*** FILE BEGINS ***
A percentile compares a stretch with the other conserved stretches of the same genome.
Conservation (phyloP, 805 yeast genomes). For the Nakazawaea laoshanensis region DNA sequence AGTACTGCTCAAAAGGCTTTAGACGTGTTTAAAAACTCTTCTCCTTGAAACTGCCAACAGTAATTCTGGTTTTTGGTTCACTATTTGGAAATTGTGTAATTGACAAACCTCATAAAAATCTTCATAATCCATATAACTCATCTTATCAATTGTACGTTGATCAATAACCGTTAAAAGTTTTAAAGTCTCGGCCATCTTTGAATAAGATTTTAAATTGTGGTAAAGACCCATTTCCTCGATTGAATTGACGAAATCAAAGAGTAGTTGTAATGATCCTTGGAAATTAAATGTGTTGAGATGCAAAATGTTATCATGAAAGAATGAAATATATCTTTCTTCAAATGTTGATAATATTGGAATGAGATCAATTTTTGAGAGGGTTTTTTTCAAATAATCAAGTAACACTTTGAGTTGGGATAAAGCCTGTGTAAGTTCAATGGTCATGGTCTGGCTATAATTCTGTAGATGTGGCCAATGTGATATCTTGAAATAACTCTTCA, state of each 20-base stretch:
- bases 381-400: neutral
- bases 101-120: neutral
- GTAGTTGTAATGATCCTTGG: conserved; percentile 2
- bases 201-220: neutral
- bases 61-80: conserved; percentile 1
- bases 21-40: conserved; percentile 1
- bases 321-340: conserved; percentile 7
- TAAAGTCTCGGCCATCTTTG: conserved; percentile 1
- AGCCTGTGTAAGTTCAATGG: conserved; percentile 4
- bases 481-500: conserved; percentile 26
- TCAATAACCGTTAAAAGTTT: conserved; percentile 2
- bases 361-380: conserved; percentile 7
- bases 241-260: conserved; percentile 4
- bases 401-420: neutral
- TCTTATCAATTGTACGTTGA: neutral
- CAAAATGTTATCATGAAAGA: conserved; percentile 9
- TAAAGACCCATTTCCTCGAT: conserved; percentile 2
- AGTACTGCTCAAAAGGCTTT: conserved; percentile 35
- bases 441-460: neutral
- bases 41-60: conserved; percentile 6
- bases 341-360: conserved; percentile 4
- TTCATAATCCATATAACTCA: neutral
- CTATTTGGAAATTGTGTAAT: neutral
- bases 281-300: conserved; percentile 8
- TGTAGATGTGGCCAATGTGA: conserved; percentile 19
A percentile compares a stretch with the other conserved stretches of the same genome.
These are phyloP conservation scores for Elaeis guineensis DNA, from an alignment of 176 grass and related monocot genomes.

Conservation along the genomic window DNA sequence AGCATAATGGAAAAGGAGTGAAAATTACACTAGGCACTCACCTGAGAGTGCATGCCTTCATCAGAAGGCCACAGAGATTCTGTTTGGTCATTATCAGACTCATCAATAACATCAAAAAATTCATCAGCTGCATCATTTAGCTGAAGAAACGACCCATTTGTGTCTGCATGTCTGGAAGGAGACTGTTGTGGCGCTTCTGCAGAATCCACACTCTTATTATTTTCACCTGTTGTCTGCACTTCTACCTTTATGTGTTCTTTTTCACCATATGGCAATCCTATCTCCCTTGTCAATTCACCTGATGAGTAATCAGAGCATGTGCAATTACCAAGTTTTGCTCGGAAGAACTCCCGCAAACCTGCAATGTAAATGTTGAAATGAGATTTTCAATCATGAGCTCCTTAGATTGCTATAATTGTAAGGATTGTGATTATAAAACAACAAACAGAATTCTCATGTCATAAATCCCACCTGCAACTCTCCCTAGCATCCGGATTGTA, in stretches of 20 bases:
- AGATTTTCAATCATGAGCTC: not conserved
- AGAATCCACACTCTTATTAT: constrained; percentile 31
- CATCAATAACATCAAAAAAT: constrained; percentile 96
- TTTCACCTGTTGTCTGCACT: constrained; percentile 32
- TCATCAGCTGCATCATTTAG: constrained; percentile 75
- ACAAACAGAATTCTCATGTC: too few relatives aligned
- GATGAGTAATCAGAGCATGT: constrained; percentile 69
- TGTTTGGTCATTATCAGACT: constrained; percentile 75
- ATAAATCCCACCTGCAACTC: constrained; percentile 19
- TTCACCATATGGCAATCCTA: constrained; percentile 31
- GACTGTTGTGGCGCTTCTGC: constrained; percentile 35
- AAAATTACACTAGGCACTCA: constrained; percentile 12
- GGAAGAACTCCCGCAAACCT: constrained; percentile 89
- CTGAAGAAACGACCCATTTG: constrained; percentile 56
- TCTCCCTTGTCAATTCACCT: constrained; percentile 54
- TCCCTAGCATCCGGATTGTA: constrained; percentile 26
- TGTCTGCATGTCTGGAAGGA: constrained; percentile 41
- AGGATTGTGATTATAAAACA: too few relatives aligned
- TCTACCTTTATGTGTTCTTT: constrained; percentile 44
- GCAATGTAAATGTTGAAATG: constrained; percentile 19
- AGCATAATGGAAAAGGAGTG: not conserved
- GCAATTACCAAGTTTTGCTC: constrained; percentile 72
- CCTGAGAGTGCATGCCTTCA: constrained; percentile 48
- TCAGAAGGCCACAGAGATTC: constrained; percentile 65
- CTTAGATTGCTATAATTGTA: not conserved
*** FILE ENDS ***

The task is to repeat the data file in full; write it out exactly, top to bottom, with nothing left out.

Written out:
A percentile compares a stretch with the other conserved stretches of the same genome.
Conservation (phyloP, 805 yeast genomes). For the Nakazawaea laoshanensis region DNA sequence AGTACTGCTCAAAAGGCTTTAGACGTGTTTAAAAACTCTTCTCCTTGAAACTGCCAACAGTAATTCTGGTTTTTGGTTCACTATTTGGAAATTGTGTAATTGACAAACCTCATAAAAATCTTCATAATCCATATAACTCATCTTATCAATTGTACGTTGATCAATAACCGTTAAAAGTTTTAAAGTCTCGGCCATCTTTGAATAAGATTTTAAATTGTGGTAAAGACCCATTTCCTCGATTGAATTGACGAAATCAAAGAGTAGTTGTAATGATCCTTGGAAATTAAATGTGTTGAGATGCAAAATGTTATCATGAAAGAATGAAATATATCTTTCTTCAAATGTTGATAATATTGGAATGAGATCAATTTTTGAGAGGGTTTTTTTCAAATAATCAAGTAACACTTTGAGTTGGGATAAAGCCTGTGTAAGTTCAATGGTCATGGTCTGGCTATAATTCTGTAGATGTGGCCAATGTGATATCTTGAAATAACTCTTCA, state of each 20-base stretch:
- bases 381-400: neutral
- bases 101-120: neutral
- GTAGTTGTAATGATCCTTGG: conserved; percentile 2
- bases 201-220: neutral
- bases 61-80: conserved; percentile 1
- bases 21-40: conserved; percentile 1
- bases 321-340: conserved; percentile 7
- TAAAGTCTCGGCCATCTTTG: conserved; percentile 1
- AGCCTGTGTAAGTTCAATGG: conserved; percentile 4
- bases 481-500: conserved; percentile 26
- TCAATAACCGTTAAAAGTTT: conserved; percentile 2
- bases 361-380: conserved; percentile 7
- bases 241-260: conserved; percentile 4
- bases 401-420: neutral
- TCTTATCAATTGTACGTTGA: neutral
- CAAAATGTTATCATGAAAGA: conserved; percentile 9
- TAAAGACCCATTTCCTCGAT: conserved; percentile 2
- AGTACTGCTCAAAAGGCTTT: conserved; percentile 35
- bases 441-460: neutral
- bases 41-60: conserved; percentile 6
- bases 341-360: conserved; percentile 4
- TTCATAATCCATATAACTCA: neutral
- CTATTTGGAAATTGTGTAAT: neutral
- bases 281-300: conserved; percentile 8
- TGTAGATGTGGCCAATGTGA: conserved; percentile 19
A percentile compares a stretch with the other conserved stretches of the same genome.
These are phyloP conservation scores for Elaeis guineensis DNA, from an alignment of 176 grass and related monocot genomes.

Conservation along the genomic window DNA sequence AGCATAATGGAAAAGGAGTGAAAATTACACTAGGCACTCACCTGAGAGTGCATGCCTTCATCAGAAGGCCACAGAGATTCTGTTTGGTCATTATCAGACTCATCAATAACATCAAAAAATTCATCAGCTGCATCATTTAGCTGAAGAAACGACCCATTTGTGTCTGCATGTCTGGAAGGAGACTGTTGTGGCGCTTCTGCAGAATCCACACTCTTATTATTTTCACCTGTTGTCTGCACTTCTACCTTTATGTGTTCTTTTTCACCATATGGCAATCCTATCTCCCTTGTCAATTCACCTGATGAGTAATCAGAGCATGTGCAATTACCAAGTTTTGCTCGGAAGAACTCCCGCAAACCTGCAATGTAAATGTTGAAATGAGATTTTCAATCATGAGCTCCTTAGATTGCTATAATTGTAAGGATTGTGATTATAAAACAACAAACAGAATTCTCATGTCATAAATCCCACCTGCAACTCTCCCTAGCATCCGGATTGTA, in stretches of 20 bases:
- AGATTTTCAATCATGAGCTC: not conserved
- AGAATCCACACTCTTATTAT: constrained; percentile 31
- CATCAATAACATCAAAAAAT: constrained; percentile 96
- TTTCACCTGTTGTCTGCACT: constrained; percentile 32
- TCATCAGCTGCATCATTTAG: constrained; percentile 75
- ACAAACAGAATTCTCATGTC: too few relatives aligned
- GATGAGTAATCAGAGCATGT: constrained; percentile 69
- TGTTTGGTCATTATCAGACT: constrained; percentile 75
- ATAAATCCCACCTGCAACTC: constrained; percentile 19
- TTCACCATATGGCAATCCTA: constrained; percentile 31
- GACTGTTGTGGCGCTTCTGC: constrained; percentile 35
- AAAATTACACTAGGCACTCA: constrained; percentile 12
- GGAAGAACTCCCGCAAACCT: constrained; percentile 89
- CTGAAGAAACGACCCATTTG: constrained; percentile 56
- TCTCCCTTGTCAATTCACCT: constrained; percentile 54
- TCCCTAGCATCCGGATTGTA: constrained; percentile 26
- TGTCTGCATGTCTGGAAGGA: constrained; percentile 41
- AGGATTGTGATTATAAAACA: too few relatives aligned
- TCTACCTTTATGTGTTCTTT: constrained; percentile 44
- GCAATGTAAATGTTGAAATG: constrained; percentile 19
- AGCATAATGGAAAAGGAGTG: not conserved
- GCAATTACCAAGTTTTGCTC: constrained; percentile 72
- CCTGAGAGTGCATGCCTTCA: constrained; percentile 48
- TCAGAAGGCCACAGAGATTC: constrained; percentile 65
- CTTAGATTGCTATAATTGTA: not conserved